The Agriculture Ministry has broadened the scope of the proposed Contract Farming Bill by bringing marketing and services into its ambit and cutting back on States’ role in regulating the sector, paying heed to a multitude of responses that the planned piece of legislation elicited.
On the basis of the great response it received from stakeholders, we have made many changes to the Bill. There is a substantive change between the first draft and this one. The most important change is the expansion of its scope. It has now become a Model Contract Farming and Services Act,” said Ashok Dalwai, CEO of the National Rainfed Agricultural Authority, who led the committee that drafted the Bill.
The change in the nomenclature makes it possible for sponsors to get into a contract not just for production, but also for marketing as well as services.
The modified Contract Farming and Services Act 2018 is available for comments till the coming weekend and will subsequently be put up before the Union Cabinet, Dalwai said.
Acknowledging that the draft Bill received a good response from stakeholders from different sections of society, he said these observations — both positive and critical — helped in making it forward looking. Another change brought in the Bill is curtailing the role of the authorities.
“It is no longer calling for setting up of an authority, but only a board, as the role of the State is only a facilitating one. We want less bureaucracy in it and want to give more freedom to stakeholders to decide among themselves. The State’s role will be limited to protecting the interests of farmers and others who enter into contract with sponsors,” Dalwai said. Similarly, the modified Bill doesn’t call for notification of commodities for which farmers and contract sponsors can get into a contract as envisaged in the previous draft.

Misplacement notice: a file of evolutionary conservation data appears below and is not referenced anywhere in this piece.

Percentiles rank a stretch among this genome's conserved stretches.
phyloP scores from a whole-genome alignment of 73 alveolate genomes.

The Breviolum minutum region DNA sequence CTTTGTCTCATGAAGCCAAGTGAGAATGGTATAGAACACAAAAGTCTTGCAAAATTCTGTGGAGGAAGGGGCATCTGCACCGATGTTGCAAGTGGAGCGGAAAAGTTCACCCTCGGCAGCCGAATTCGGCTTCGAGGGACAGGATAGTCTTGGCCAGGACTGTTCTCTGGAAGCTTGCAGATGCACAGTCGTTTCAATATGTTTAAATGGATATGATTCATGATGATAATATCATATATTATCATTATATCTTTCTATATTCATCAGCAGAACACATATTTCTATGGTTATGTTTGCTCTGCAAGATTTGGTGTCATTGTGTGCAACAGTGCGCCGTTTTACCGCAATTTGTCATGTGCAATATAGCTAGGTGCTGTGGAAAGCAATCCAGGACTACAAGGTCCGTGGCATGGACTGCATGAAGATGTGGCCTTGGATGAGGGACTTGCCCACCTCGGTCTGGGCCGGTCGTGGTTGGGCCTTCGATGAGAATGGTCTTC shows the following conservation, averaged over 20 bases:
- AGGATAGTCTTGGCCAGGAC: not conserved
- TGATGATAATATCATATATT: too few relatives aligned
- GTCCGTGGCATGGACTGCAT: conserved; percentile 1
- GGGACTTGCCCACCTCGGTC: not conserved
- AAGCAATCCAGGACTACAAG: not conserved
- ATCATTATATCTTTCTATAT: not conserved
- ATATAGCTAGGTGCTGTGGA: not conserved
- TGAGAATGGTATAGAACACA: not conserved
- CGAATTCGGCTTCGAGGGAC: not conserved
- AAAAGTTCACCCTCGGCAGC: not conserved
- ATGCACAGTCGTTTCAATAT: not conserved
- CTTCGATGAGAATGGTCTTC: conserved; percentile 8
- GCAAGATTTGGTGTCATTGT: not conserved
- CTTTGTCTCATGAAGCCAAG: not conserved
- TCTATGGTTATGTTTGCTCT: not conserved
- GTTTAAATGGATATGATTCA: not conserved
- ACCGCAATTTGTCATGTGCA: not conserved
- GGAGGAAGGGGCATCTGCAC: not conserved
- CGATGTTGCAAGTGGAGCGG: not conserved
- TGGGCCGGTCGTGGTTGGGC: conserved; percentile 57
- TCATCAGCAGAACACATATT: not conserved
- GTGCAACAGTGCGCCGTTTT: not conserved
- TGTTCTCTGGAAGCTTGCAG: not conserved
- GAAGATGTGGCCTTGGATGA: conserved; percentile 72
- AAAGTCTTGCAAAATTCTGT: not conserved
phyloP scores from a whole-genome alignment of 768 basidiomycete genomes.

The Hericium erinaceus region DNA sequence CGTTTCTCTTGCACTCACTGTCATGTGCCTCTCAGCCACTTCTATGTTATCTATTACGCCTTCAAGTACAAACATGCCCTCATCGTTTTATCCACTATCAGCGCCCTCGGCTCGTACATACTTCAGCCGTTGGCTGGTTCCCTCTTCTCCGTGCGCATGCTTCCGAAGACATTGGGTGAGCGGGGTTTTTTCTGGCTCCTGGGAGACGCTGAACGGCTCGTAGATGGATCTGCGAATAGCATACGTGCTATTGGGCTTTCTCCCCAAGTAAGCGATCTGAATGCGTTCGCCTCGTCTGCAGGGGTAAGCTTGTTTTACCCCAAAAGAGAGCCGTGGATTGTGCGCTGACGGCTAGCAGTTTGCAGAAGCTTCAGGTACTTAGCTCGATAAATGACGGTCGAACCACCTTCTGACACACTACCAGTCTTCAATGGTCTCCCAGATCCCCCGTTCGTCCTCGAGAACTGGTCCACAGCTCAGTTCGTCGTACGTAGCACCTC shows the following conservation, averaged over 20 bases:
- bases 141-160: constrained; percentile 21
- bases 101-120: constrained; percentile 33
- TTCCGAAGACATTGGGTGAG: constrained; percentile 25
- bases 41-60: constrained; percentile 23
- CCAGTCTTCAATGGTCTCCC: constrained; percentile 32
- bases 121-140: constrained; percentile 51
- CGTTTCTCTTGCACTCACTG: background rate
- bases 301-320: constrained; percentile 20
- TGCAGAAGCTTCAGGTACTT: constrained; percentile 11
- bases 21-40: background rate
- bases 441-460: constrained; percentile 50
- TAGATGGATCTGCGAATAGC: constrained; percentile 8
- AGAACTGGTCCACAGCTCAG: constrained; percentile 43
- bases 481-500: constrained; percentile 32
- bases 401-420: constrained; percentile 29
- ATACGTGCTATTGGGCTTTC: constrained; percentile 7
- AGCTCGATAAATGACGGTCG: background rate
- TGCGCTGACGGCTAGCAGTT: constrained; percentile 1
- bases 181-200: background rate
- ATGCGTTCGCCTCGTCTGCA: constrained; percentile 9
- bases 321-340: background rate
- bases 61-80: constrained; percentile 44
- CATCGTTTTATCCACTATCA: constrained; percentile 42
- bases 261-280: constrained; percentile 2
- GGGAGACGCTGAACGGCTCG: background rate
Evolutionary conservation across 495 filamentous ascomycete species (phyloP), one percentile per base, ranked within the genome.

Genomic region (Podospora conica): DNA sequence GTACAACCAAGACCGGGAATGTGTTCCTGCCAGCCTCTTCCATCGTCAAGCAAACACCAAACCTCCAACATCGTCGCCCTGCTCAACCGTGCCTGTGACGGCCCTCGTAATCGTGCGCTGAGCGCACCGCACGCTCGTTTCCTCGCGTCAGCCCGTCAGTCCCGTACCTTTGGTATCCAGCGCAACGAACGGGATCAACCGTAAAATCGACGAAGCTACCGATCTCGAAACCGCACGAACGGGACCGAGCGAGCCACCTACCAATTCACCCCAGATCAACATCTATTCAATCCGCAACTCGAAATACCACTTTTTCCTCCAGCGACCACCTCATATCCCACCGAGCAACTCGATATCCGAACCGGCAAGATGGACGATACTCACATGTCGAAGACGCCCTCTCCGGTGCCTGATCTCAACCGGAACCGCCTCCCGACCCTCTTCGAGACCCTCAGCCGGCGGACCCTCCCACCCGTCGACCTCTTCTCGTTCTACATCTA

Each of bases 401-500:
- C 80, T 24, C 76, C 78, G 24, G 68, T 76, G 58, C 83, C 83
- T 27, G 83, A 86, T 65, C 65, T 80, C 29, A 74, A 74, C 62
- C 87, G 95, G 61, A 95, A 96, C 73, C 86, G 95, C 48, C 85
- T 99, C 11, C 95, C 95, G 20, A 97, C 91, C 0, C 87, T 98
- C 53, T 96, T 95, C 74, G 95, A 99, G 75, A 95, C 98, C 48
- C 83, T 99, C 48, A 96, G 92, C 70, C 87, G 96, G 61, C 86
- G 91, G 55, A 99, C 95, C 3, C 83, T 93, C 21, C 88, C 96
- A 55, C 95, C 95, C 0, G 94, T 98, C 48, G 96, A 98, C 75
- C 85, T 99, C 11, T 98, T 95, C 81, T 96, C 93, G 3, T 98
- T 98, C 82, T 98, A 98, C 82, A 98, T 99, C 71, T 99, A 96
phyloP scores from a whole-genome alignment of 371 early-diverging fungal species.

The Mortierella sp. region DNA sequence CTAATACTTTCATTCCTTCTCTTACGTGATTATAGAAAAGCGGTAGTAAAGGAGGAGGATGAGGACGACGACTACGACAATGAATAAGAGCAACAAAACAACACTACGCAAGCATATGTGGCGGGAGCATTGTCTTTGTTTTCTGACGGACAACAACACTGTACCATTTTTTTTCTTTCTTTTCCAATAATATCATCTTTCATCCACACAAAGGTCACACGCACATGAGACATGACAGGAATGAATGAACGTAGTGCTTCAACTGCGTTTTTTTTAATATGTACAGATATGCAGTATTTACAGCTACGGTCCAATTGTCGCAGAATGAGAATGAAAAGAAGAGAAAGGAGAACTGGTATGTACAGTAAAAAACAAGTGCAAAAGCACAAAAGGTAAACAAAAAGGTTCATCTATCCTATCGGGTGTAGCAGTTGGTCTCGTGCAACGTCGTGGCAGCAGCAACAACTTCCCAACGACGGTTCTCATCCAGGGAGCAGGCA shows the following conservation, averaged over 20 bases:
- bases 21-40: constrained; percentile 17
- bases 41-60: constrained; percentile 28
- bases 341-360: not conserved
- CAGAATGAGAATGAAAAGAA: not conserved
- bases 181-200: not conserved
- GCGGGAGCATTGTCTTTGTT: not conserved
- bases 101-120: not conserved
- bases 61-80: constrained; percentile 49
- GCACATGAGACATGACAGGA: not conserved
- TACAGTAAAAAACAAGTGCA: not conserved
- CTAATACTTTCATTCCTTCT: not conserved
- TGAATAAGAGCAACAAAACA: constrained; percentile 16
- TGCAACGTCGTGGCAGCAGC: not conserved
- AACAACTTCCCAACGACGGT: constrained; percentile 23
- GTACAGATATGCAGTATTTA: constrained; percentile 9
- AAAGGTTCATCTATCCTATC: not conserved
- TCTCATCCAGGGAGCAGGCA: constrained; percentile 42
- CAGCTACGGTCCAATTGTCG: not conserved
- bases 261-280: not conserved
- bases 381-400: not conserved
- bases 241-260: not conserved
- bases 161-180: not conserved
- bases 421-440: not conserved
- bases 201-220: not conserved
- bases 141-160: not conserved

“There is no need to do that. Let farmers and other stakeholders decide what they want to do. We have, however, kept one provision that allows the government to de-notify any particular commodity in case of an emergency,” he said.
Countering price risks
Among the major objectives of the Bill are:
- giving price protection to farmers,
- setting up a Board to promote contract farming at the State level
- and creating a mechanism at district and taluka levels to legally record all contracts.
- The Act needs to be passed by State Assemblies to become law in those States.
On the same lines as the model Agricultural Produce and Livestock Marketing Act, 2017, which talked of total reform of the agricultural marketing sector, the Act is also trying to create a competitive market and level playing field for both the public and private sector, he explained.
The amended Bill also calls for at least two women members to be on the Board.
via Contract farming Bill to also cover services, marketing – Business Line